1891 argentina mauser

Discussion in 'General Rifle Discussion' started by carbon15man, Jun 24, 2012.

  1. carbon15man

    carbon15man New Member

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    My buddy jus picked up a 1891 Argentina Mauser on a trade Nd wants to sell it for 150 the stock has been cut and modified heres a pic do you guys think it's wroth it even with the modded stock?

    image-961285142.jpg
     
  2. HockaLouis

    HockaLouis New Member

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    I'd say you'd really have to want it for that. Even as sporterized Milsurp it is a little of an odd caliber. Not a bad one, just unique.
     

  3. carbon15man

    carbon15man New Member

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    So you wouldn't give 150 for it?
     
  4. texaswoodworker

    texaswoodworker New Member

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    I'd get it. You can always either track down ammo for it, or reload for it. Plus, IIRC, the Argentine Mausers were extremely well made are are basically the Cadillacs of the Mausers. $150 is pretty good, especially if the bore is in good condition.
     
  5. texaswoodworker

    texaswoodworker New Member

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    Here's a quick question for someone who knows more about these rifles then me. The M89 Mauser was chambered in 7.65x53mm (Argentine), but the M91 Argentine Mauser was chambered in 7.65x55mm. Why did they change the caliber? The 7.65x53mm was already a powerful round (comparable to .303 brit).
     
  6. HockaLouis

    HockaLouis New Member

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    Not unless I really wanted it, no, and I have 'em all including an Engineer's w/it's bayonet...
     
  7. jpattersonnh

    jpattersonnh Active Member

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    Never heard of 7.65x55. 7.65x53 was used by Argentina, Belguim, and other countries. I show no info on a 55mm case. The 53mm was designed for the '89 rifle and continued through the '91. Please post where you found out this info, I am very curious.
     
  8. texaswoodworker

    texaswoodworker New Member

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    Here's a few places I saw that.

    http://www.cabelas.com/military-arms-1891-argentine-mauser-7-65-x-55-mm-1.shtml

    http://www.gunandgame.com/forums/mausers/91060-found-argentine-mauser.html

    I looked into it a little more, and either they were typos, or they thought the gun was chambered in 7.65x55 Swiss instead of 7.65x53 Argentine.
     
  9. jpattersonnh

    jpattersonnh Active Member

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    I think the 1st link is a fubar, the second is fat finger syndrome. The ammo link does list 7.65, but only 53mm.

    http://www.ammunitiontogo.com/index.php/cName/765-argentine-full-metal-jacket

    Note the boxes. 7.5x55 Swiss is completely different cartridge. Swiss is not 7.65. Tex, it is all good, you dispelled a common myth. Hell, even w/ 7.5x55 there are those that figure 7.5x54 is the same, but it is not. Now 7.62x54r and 7.62x53r are the same, just to add to confusion.
    Now an even bigger issue. When reloading why is 7.62 standard the same bullet as 7.5 metric? One by grooves, the other by lands. Even .30-06 has questions. How could a rifle adopted in 1903 shoot a cartridge adopted in 1906?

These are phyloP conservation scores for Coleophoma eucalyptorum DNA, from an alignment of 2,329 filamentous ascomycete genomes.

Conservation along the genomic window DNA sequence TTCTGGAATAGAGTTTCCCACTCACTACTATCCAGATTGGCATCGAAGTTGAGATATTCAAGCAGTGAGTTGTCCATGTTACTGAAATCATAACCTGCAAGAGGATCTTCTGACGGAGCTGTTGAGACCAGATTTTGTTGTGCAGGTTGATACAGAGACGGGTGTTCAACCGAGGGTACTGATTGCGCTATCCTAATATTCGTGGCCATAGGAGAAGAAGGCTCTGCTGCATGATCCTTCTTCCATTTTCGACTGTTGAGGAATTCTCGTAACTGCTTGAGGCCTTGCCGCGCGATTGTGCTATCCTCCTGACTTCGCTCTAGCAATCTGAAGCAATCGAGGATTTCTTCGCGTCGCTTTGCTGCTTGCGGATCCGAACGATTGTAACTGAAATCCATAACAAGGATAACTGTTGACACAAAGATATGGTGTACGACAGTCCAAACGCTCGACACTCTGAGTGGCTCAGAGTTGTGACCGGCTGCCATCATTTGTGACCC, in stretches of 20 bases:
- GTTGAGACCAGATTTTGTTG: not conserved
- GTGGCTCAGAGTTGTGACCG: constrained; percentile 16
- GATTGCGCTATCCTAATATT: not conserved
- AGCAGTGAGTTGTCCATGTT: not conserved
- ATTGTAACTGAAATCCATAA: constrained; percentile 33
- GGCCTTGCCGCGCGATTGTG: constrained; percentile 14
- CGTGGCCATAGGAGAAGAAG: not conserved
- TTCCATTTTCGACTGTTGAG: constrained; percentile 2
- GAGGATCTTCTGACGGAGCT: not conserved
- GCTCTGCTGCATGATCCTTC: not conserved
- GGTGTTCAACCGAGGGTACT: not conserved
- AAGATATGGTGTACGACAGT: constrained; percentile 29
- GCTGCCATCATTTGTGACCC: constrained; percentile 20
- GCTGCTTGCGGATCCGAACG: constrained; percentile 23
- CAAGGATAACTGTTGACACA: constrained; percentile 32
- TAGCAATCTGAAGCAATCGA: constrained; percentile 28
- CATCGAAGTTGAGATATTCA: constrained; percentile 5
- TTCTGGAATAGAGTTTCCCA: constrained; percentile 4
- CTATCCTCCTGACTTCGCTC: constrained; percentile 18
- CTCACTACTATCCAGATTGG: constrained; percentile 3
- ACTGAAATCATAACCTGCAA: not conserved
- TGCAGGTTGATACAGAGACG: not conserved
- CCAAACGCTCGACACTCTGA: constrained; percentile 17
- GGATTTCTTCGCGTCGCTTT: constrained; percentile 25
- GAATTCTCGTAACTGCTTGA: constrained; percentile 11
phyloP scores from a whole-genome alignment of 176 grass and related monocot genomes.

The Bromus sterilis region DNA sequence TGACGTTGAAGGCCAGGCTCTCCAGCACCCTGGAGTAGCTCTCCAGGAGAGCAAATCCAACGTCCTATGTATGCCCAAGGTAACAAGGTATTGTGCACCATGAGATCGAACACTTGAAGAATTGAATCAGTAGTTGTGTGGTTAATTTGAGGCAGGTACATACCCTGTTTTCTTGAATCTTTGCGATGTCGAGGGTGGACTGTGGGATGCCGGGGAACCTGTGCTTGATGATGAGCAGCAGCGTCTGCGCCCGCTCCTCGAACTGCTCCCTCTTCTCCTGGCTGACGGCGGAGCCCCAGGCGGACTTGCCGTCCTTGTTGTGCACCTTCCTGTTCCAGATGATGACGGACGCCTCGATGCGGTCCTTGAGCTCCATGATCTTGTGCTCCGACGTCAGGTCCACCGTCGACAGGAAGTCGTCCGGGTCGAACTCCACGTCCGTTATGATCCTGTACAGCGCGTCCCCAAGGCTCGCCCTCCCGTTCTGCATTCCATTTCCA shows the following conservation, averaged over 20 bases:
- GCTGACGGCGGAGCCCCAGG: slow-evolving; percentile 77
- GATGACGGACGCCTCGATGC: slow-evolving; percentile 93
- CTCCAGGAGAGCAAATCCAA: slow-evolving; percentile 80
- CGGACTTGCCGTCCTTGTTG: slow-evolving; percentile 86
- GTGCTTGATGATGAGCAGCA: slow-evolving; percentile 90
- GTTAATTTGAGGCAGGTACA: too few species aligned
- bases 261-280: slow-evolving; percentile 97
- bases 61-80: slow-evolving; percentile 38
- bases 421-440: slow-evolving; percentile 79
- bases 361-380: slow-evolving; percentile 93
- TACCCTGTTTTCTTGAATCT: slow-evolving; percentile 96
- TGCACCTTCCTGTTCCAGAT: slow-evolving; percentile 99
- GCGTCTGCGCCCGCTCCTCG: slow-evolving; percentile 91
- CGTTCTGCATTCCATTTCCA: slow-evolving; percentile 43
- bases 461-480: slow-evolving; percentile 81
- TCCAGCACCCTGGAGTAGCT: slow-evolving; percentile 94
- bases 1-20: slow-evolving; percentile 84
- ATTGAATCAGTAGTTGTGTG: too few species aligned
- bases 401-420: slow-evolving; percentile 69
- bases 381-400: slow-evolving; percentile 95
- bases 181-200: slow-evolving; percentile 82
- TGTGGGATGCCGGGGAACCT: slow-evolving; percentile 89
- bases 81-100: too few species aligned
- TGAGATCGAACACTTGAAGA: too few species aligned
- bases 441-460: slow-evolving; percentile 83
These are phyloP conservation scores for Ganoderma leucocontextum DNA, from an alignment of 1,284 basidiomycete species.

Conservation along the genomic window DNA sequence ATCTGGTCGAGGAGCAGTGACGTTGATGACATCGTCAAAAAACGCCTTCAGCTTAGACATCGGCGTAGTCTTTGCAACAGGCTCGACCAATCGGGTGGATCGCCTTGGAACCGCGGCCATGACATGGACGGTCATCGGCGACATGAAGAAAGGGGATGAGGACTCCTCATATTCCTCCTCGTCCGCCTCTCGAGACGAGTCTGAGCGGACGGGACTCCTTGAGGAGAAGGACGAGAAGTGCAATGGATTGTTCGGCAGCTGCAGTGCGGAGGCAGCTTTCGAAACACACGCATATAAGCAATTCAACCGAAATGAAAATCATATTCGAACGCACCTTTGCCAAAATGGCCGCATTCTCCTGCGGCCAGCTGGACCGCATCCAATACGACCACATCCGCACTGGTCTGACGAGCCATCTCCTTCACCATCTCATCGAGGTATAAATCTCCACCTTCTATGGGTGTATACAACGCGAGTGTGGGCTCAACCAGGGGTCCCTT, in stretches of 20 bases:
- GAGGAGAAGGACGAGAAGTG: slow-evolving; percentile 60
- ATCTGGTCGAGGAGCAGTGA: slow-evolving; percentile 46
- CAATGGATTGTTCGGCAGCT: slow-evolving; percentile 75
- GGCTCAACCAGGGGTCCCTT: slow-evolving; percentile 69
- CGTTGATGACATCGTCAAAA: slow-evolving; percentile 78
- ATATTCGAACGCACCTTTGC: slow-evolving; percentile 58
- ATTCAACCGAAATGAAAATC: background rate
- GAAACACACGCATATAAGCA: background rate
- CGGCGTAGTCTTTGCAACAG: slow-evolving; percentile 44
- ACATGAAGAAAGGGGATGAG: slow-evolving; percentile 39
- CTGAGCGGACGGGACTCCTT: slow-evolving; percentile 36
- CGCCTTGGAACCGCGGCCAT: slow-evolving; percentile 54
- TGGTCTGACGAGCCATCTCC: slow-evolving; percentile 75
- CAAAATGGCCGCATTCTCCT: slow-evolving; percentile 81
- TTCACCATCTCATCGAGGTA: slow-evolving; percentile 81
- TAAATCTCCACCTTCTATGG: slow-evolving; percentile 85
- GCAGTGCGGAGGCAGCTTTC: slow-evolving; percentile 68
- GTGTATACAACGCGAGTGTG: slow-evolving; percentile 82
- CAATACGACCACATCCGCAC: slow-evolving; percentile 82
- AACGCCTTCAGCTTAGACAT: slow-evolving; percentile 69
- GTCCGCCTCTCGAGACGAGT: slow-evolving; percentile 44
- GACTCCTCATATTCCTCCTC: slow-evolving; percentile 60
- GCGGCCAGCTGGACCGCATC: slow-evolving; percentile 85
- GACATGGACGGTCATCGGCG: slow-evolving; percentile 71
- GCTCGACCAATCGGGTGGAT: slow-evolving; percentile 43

10. c3shooter

    c3shooter Administrator Staff Member

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    For the first 3 years, it shot the 30-03. Round nosed bullet, slight case difference.
     
  11. texaswoodworker

    texaswoodworker New Member

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    Oops, I have no idea where I got 7.65 Swiss. :eek:

    Why on earth are there so many calibers that are extremely similar?
     
  12. huffmanite

    huffmanite New Member

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    carbon15, Last 91 Argentine I bought was at a gunshow about 4 years ago. Think mine was one imported and sporterized for retail sales back in 60's or early 70. Paid around $160 for mine simply because the rifle and its bore was minty. Dealer had $200 Plus price tag on it. Laughed at this price and made an offer....we agreed on $160. Providing bore and chamber is good, might be worth $150, but thats debatable. It does shoot the 7.65 Argentine....7.65x53. All Argentines, 1891 and 1909 versions fired the 7.65x53 (some ammo around for it that might be labeled 7.65x54, but its probably military surplus and of questionable quality)
     
  13. jpattersonnh

    jpattersonnh Active Member

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    You were a European country that wanted the latest and best.
    French started out w/ the 8mm Lebel, the Germans followed w/ 7.92x57 (8mm).
    The spitzer race soon followed. Germany switched 7.92- .318 to .323.
    Switzerland developed the 7.5x55. When the French looked for a replacement for the 8mm Lebel, .30 caliber was the rage, so the adopted the 7.5x54. The 1936Mas was very compact, surdy, and accurate. If you were 400 yards infront of the muzzle of one of these carbines, you had a big problem. The French did not have all of their troops armed with the Mas at the beginning of the war(II), that was a huge issue. The rest of the world took notice of the intermediate cartridge after the war, then it became more interesting. You always take the best of what someone else developed and change it slightly so they can't use it. 7.5x55, 7.5x54 (both use .308 bullets), became 7.62x51. We took notice.